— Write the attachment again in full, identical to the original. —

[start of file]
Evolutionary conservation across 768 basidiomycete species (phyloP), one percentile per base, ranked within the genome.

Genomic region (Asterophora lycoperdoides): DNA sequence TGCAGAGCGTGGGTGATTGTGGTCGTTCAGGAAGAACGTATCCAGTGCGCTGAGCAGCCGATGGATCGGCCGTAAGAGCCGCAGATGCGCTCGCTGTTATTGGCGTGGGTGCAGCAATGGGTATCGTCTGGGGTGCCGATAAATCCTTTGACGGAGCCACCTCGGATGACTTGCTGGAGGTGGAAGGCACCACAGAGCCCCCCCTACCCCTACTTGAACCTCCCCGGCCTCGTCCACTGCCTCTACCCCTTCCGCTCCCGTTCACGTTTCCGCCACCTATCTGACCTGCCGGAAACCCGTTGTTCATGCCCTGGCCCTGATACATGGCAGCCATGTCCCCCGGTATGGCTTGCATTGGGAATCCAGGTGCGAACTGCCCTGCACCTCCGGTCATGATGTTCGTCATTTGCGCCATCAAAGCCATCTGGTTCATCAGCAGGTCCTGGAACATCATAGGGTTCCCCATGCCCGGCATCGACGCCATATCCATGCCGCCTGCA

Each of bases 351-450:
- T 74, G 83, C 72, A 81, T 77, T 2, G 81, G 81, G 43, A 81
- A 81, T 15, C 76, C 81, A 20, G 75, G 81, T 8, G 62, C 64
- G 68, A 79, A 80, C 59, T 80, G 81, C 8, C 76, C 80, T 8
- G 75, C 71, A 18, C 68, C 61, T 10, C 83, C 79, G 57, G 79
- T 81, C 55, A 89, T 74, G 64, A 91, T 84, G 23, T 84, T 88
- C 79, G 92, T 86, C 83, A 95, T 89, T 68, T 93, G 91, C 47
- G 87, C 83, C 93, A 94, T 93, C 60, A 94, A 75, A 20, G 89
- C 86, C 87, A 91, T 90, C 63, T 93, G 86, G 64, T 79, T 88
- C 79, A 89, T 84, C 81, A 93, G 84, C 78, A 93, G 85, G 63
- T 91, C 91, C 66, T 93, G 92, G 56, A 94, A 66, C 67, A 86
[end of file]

Evolutionary conservation across 768 basidiomycete species (phyloP), one percentile per base, ranked within the genome.

Genomic region (Asterophora lycoperdoides): DNA sequence TGCAGAGCGTGGGTGATTGTGGTCGTTCAGGAAGAACGTATCCAGTGCGCTGAGCAGCCGATGGATCGGCCGTAAGAGCCGCAGATGCGCTCGCTGTTATTGGCGTGGGTGCAGCAATGGGTATCGTCTGGGGTGCCGATAAATCCTTTGACGGAGCCACCTCGGATGACTTGCTGGAGGTGGAAGGCACCACAGAGCCCCCCCTACCCCTACTTGAACCTCCCCGGCCTCGTCCACTGCCTCTACCCCTTCCGCTCCCGTTCACGTTTCCGCCACCTATCTGACCTGCCGGAAACCCGTTGTTCATGCCCTGGCCCTGATACATGGCAGCCATGTCCCCCGGTATGGCTTGCATTGGGAATCCAGGTGCGAACTGCCCTGCACCTCCGGTCATGATGTTCGTCATTTGCGCCATCAAAGCCATCTGGTTCATCAGCAGGTCCTGGAACATCATAGGGTTCCCCATGCCCGGCATCGACGCCATATCCATGCCGCCTGCA

Each of bases 351-450:
- T 74, G 83, C 72, A 81, T 77, T 2, G 81, G 81, G 43, A 81
- A 81, T 15, C 76, C 81, A 20, G 75, G 81, T 8, G 62, C 64
- G 68, A 79, A 80, C 59, T 80, G 81, C 8, C 76, C 80, T 8
- G 75, C 71, A 18, C 68, C 61, T 10, C 83, C 79, G 57, G 79
- T 81, C 55, A 89, T 74, G 64, A 91, T 84, G 23, T 84, T 88
- C 79, G 92, T 86, C 83, A 95, T 89, T 68, T 93, G 91, C 47
- G 87, C 83, C 93, A 94, T 93, C 60, A 94, A 75, A 20, G 89
- C 86, C 87, A 91, T 90, C 63, T 93, G 86, G 64, T 79, T 88
- C 79, A 89, T 84, C 81, A 93, G 84, C 78, A 93, G 85, G 63
- T 91, C 91, C 66, T 93, G 92, G 56, A 94, A 66, C 67, A 86